This week, Sabrina and I had the pleasure of working with a group of incoming University of Montana freshmen as part of UM’s “Freshman Wilderness Experience.” The program is designed as an introductory wilderness trip for students interested in pursuing outdoor career paths, and we were fortunate to show them a part of Montana we have come to know and greatly love this summer.
Many students had never seen the Missouri Breaks before, so we enjoyed watching their excitement while on the river. We were also grateful for their help with our cottonwood restoration project!
Incoming UM freshmen work cooperatively to water one of about 130 trees planted in 2014 and 2015 at Dark Butte on the Upper Missouri River. (Photo Friends.)
As we got them set up to water the trees at Dark Butte, we coincidentally ran into Noel Birkland, one of our board members from Lewistown, who was on a canoe trip. He gave an impromptu talk to the group about the initial steps of the cottonwood project and explained its importance for the future health of the river since cottonwoods in this stretch are struggling to regenerate naturally.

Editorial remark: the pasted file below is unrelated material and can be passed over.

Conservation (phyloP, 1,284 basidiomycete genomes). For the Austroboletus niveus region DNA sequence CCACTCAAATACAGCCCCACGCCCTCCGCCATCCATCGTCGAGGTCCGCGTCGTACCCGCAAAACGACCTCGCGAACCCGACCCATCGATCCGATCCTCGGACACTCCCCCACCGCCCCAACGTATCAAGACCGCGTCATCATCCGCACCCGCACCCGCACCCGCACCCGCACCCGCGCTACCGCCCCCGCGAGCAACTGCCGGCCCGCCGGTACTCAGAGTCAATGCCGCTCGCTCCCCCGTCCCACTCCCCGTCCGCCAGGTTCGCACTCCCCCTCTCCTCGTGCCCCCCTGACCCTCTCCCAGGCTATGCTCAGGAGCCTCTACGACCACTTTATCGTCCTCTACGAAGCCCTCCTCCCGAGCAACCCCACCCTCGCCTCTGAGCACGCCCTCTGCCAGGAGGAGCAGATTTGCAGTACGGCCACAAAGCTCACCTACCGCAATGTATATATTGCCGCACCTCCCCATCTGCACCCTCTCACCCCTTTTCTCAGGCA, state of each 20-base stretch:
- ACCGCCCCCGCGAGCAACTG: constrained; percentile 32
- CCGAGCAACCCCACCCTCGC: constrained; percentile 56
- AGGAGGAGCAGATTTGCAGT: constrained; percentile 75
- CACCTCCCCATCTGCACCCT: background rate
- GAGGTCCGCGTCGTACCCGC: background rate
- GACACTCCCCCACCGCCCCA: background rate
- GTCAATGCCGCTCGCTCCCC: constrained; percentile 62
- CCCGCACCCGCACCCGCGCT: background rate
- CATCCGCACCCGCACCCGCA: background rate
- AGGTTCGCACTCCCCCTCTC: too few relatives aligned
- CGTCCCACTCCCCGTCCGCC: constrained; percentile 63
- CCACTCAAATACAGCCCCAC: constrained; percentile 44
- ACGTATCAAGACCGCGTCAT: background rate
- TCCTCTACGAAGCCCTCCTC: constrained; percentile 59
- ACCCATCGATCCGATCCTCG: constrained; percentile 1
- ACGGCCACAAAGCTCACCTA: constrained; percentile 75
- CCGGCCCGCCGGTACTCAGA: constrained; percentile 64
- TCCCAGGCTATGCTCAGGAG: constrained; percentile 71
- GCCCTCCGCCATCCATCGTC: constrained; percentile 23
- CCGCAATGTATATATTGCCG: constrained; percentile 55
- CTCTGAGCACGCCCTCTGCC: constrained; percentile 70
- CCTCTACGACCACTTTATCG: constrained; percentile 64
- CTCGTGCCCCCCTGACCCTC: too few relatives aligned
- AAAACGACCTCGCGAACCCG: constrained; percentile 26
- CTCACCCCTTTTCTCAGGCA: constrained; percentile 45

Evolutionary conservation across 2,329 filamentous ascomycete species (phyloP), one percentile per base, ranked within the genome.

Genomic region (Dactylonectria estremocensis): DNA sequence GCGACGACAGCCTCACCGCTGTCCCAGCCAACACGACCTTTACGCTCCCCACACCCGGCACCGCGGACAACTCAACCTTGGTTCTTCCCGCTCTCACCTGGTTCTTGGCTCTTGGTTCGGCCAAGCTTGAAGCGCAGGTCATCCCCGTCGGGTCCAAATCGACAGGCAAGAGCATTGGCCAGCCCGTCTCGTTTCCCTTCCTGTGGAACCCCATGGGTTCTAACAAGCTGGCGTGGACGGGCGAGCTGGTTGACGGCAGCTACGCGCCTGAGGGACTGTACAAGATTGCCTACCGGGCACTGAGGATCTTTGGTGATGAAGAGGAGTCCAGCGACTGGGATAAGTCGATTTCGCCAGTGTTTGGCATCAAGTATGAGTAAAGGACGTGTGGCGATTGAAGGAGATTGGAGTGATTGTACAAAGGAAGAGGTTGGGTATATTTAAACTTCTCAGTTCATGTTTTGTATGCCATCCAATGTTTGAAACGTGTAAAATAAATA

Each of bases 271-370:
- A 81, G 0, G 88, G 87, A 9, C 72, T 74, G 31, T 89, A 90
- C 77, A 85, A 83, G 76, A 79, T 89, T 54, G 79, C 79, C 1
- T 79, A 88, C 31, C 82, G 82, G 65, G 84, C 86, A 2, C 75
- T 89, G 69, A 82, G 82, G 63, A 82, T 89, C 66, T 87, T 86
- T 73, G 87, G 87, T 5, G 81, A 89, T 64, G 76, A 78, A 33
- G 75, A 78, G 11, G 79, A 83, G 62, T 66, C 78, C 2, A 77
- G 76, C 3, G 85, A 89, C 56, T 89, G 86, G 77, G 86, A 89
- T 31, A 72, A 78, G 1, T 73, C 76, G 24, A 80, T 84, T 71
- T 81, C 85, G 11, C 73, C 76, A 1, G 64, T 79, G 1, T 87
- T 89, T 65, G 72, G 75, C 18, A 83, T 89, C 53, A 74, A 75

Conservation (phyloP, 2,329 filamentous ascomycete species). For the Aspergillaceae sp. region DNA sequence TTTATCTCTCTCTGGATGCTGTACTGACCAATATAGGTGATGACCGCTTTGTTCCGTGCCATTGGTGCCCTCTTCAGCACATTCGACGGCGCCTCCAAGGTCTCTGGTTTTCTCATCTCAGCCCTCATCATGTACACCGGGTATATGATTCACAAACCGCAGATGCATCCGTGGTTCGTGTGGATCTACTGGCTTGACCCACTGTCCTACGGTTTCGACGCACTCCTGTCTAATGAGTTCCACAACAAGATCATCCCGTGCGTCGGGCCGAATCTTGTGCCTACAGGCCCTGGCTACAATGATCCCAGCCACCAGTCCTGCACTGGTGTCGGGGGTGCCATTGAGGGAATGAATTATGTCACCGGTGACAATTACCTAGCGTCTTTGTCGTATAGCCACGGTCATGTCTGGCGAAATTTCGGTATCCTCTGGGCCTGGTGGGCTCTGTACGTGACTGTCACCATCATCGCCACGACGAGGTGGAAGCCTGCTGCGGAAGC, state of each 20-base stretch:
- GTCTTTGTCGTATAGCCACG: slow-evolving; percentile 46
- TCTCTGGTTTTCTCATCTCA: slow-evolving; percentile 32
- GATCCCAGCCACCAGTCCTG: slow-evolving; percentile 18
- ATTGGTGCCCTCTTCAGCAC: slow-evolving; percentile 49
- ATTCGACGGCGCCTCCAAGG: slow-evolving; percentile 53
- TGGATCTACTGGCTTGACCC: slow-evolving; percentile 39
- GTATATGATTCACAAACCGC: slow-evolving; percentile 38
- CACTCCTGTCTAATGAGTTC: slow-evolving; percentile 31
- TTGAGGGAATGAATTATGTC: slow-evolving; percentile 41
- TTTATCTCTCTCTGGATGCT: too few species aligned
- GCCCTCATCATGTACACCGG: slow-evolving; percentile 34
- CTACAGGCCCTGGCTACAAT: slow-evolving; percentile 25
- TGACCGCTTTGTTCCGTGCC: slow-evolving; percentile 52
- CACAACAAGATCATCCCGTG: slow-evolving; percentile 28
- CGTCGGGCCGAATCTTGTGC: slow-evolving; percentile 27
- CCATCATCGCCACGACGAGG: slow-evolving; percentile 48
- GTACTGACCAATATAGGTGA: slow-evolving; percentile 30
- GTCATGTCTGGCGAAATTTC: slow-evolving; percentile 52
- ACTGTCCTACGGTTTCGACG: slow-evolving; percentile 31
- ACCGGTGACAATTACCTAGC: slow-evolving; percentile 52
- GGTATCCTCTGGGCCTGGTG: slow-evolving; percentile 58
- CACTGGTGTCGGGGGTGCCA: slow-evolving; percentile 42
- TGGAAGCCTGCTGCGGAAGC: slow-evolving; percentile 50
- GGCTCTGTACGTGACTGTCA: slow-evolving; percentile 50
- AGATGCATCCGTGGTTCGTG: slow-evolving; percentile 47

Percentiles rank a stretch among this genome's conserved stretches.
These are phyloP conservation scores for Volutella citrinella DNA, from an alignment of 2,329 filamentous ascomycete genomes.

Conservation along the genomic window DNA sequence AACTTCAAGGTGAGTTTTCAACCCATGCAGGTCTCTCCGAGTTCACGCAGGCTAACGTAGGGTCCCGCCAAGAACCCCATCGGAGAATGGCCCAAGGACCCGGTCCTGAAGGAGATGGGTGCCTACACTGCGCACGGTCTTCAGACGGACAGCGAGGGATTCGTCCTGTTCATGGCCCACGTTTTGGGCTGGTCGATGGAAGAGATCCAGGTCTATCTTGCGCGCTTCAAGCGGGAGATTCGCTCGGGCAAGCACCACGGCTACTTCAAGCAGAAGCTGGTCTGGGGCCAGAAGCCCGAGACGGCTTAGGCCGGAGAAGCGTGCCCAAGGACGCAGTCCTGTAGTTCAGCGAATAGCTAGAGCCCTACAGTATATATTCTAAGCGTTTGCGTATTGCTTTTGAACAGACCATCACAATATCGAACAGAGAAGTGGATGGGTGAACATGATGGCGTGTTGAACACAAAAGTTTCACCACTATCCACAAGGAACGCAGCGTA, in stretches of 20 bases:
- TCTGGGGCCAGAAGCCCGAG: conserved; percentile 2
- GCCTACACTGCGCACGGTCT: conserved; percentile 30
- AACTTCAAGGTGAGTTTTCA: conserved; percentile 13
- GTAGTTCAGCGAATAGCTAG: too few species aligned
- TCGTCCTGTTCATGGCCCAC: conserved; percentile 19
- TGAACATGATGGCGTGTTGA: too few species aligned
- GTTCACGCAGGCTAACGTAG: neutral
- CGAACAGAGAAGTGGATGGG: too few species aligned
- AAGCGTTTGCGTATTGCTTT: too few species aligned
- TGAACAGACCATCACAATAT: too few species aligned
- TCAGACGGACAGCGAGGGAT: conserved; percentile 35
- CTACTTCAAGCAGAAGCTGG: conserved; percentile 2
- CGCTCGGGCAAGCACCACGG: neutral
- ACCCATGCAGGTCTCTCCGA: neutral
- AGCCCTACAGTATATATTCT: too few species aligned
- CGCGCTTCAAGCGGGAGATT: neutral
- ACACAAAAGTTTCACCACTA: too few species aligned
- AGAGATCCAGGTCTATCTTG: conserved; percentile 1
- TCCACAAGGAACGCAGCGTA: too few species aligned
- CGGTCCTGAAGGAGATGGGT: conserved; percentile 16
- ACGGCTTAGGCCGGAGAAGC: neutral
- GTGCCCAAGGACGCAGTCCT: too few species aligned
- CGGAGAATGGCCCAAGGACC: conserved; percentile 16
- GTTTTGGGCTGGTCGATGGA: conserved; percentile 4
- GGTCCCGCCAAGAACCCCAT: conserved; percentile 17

A UM student helps water trees. The watering system involves using a Honda gas-powered pump, several hundred feet of fire hose, and a PVC pipe to steady the hose end enough to reach the trees through their protective wire fencing. (Photo Friends.)
Noel also spoke about the volunteer tree planting process and why it was necessary to erect cages to ward off ungulates, cattle, and beaver. One of the students questioned the purpose of the PVC pipes poking out of the ground at the base of each tree and Noel explained how most cottonwood roots go so deep that they actually sit in the groundwater table!
The PVC pipes, which are perforated at the bottom, are essential in order to direct water 7-feet underground where the trees need it most. Next year, Noel mentioned, the Friends and BLM plan to use a biodegradable pipe in place of the PVC in order to tread a little lighter on the land.
Thanks, Noel, for your input, and thanks UM students for all the help keeping the Upper Missouri River healthy and green!